Marriage and relationship counseling is a type of therapy meant to maintain or improve a committed couple’s communication skills and overall satisfaction with the relationship. A licensed counselor, therapist, or religious leader primarily conducts the therapy sessions. Most couples enter into this type of counseling to either improve an overall good relationship, a troubled relationship, or to work through a crisis. It may also be used to help prepare couples for the next stage in their lives together. The type of counseling provided varies on the individuals involved, although joint sessions spanning over a few weeks or months are the most common.
Clinical social workers or licensed therapists are the most likely individuals to conduct marriage and relationship counseling. These professionals typically have at least a master’s degree in social work, counseling, or family therapy, and may work in their own practice or with a group of other mental health or counseling professionals. Unlike psychologists or psychiatrists, therapists and counselors can work in many parts of the world without an official medical degree. Religious leaders also often offer counseling for both members of their faith or those outside of it; in some religions, counseling is required before the religious leader will officiate a marriage.
Otherwise happy couples often engage in marriage and relationship counseling to help prevent problems in the future. It can be used to perform a type of check-up on the union or to improve communication skills. Many couples will often utilize counseling to help determine future goals and plans for the couple or their family.
More often than not, couple’s counseling is used to fix issues in a relationship. For committed partners, this can happen at any time during their lives together. Counseling can often help couples to express their individual thoughts and feelings, and to better understand those of their significant other. In some cases, marriage and relationship counseling can help both parties recognize that they are better off ending the union; while this is not necessarily a desirable outcome, counseling can help to make the split more amicable.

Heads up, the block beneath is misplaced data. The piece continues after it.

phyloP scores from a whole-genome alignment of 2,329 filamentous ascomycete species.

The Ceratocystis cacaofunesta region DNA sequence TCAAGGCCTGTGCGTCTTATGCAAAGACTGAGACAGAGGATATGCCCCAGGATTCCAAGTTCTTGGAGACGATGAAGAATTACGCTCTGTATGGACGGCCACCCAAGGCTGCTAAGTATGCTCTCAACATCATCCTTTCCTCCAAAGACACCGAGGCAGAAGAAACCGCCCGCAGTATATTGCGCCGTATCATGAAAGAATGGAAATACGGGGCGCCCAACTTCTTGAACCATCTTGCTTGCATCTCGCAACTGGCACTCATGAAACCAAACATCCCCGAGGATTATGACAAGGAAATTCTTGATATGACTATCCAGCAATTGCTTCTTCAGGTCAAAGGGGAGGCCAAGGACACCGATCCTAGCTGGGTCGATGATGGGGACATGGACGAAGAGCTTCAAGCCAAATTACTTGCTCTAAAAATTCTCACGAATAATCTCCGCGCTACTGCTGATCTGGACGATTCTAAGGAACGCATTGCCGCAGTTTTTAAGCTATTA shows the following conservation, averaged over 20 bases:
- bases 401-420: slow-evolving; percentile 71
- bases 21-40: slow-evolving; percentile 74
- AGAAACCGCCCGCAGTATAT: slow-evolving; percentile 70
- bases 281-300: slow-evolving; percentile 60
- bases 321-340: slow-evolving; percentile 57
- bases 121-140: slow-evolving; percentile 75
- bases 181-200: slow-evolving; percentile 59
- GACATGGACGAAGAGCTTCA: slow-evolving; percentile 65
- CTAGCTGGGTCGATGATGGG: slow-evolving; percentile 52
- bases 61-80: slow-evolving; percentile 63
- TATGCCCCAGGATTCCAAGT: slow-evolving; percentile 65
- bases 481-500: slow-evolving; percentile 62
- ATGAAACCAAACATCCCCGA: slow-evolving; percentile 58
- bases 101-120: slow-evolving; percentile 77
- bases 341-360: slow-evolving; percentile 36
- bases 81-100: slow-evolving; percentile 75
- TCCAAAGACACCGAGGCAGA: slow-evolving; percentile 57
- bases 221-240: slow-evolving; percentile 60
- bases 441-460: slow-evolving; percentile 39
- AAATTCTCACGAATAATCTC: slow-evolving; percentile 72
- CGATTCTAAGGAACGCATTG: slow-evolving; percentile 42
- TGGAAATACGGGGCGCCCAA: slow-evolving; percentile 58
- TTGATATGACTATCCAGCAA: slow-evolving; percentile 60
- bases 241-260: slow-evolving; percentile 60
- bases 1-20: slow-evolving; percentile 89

A crisis can occur in even the best of relationships. Infidelity, whether emotional or physical, health issues, or family problems can often threaten the bond between two people. Marriage and relationship counseling can be used to help each individual overcome and work through these problems with the hope of building a stronger union in the future. In this type of counseling, sessions often take place once or twice a week for several months, and the counselor may work with each individual both separately and together.
Couples planning on marriage often enter into premarital counseling. This type of therapy can help each party understand the expectations of the other for their life together. Often, conflict resolution and communication are discussed. Financial issues, expectations for children, and living arrangements are also typical parts of this kind of marriage counseling.
As each couple and its unique situation varies drastically, marriage and relationship counseling is often very different for each couple. Some may only see a therapist or advisor once or twice a year. Others may engage in sessions a few times a week. Depending on the issues in the relationship, a counselor may choose to see each person separately and together; in some cases, only one person out of a couple may engage in counseling.